This year I accepted a position as adjunct faculty to teach International Operations from an Entrepreneurial Perspective at the University of Colorado Denver. It has been a rewarding experience especially because of the level of enthusiasm of the students and their career potential in international business and related fields. Like many graduating students this year in the U.S. and Europe, these students will have to compete for jobs not only in a tight job market, but also compete against all of those underemployed graduates from the past five years. This week’s article is advice on breaking into this field.
Choose Internationalized Industries and Companies
Start by looking for area companies that are in internationalized industries, such as high-tech, manufacturing and specialized professional services. Since regional offices rarely are involved in international operations, look for companies headquartered in your area. Then, look for signs of international involvement on a company’s website. This includes translation buttons to other languages and contact information in other countries.
Some industries that remain focused on the domestic market. These are often highly-regulated industries like health care and military/defense. Even within these industries, there are companies that have discovered how to profitably work within the various regulations around the world in their industry. There are also companies that should internationalize to realize market potential, such as software, bioscience, and specialized engineering firms. That is no guarantee of interest or international expansion.
Network in Person and Online with Potential International Business Contacts
The power and influence of professional networking cannot be overstated. Most jobs are never advertised, so it becomes important for those in your network to know who you are and what you are capable of doing for a company. First, let’s talk about networking locally. If you are in a larger metropolitan area, you are in luck. Most countries will have some sort of organization that promotes bilateral trade. Examples include the German-American Chamber of Commerce and the Japan America Society. There are World Trade Centers located in most major cities around the world. And most industries have a regional organization focused on promoting the industry’s interests. When networking at an organization’s event, be sure to dress professionally, bring your business cards (yes, order your own cards), and be prepared to have conversations with anyone standing/sitting on their own.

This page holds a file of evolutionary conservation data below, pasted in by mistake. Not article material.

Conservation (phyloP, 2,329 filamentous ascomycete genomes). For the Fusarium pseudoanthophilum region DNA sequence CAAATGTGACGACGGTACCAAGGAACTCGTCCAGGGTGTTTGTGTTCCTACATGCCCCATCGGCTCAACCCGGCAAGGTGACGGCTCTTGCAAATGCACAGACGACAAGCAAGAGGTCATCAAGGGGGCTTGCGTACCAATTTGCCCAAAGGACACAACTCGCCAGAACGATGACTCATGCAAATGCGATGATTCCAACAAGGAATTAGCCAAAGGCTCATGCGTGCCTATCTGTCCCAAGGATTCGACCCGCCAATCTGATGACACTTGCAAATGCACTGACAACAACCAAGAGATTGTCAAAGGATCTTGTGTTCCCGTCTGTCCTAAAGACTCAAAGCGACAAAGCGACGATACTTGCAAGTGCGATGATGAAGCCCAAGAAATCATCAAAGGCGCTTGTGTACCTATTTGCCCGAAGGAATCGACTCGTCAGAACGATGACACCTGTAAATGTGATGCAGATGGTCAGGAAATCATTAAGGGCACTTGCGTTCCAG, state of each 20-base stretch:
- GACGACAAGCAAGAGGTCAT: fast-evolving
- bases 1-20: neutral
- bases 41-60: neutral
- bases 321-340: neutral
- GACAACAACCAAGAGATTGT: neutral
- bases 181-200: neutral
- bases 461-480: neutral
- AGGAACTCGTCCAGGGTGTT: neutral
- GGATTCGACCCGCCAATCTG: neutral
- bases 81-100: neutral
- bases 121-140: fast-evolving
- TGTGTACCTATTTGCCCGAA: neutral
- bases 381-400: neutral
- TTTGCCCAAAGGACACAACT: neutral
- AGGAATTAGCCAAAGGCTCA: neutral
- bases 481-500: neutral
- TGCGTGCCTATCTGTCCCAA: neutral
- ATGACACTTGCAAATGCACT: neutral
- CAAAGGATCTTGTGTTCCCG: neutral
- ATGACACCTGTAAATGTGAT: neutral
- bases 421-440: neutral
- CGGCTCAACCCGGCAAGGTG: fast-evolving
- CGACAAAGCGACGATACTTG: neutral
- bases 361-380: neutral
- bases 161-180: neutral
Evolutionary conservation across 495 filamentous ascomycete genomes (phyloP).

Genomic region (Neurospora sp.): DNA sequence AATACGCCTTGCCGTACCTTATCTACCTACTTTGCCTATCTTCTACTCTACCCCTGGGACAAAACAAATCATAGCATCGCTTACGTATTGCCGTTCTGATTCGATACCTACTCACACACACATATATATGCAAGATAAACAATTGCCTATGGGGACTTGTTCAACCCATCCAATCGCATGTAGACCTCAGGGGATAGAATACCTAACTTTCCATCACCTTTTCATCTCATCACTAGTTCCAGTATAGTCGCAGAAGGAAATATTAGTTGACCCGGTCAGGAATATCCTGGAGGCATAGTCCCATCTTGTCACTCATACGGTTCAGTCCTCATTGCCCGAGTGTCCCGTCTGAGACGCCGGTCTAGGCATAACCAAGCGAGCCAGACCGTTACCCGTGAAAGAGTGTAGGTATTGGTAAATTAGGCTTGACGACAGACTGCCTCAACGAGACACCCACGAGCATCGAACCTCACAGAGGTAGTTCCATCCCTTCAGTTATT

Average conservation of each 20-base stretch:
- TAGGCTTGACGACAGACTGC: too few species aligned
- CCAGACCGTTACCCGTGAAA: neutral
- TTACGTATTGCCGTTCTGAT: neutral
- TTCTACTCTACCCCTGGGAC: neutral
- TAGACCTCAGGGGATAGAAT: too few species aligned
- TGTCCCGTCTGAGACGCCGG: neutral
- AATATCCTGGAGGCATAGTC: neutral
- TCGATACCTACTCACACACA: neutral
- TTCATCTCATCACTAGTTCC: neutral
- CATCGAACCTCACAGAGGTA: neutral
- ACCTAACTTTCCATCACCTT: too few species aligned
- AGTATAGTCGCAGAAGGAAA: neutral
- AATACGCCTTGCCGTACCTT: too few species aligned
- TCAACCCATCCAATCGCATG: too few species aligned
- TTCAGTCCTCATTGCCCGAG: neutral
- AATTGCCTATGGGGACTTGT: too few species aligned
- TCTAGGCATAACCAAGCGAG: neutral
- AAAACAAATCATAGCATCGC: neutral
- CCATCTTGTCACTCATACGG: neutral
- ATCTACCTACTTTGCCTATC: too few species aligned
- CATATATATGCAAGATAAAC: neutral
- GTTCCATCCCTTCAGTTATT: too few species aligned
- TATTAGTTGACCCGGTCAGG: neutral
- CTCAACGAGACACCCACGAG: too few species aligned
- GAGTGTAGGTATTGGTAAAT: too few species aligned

Networking online through social media allows you to expand your contacts without traveling to far-flung locations. I recently had lunch in Washington DC with a contact I made in Twitter three years ago. We have held online conversations about our mutual business interests and I was delighted to find that this person was very much the same online and he was when I finally met him face to face. Since business in most countries is facilitated through in-country contacts, starting to build this network could serve you well in the future. Good networking platforms include Google+, Linkedin and Twitter.
Continue to Study World Business Languages
If you are a native English speaker, then you are in luck. English is by far the world’s international business language. That said, there is much to be gained by studying other languages. Knowing at least some of the language helps to speed up relationship building and to keep from losing important meaning that can be “lost in translation”. Proficient language skills could help you land a job. But since languages can take years to learn, it may assist you in the long-term to continually expand your multilingualism.
I wish you all the best of success in your international careers! ~ Becky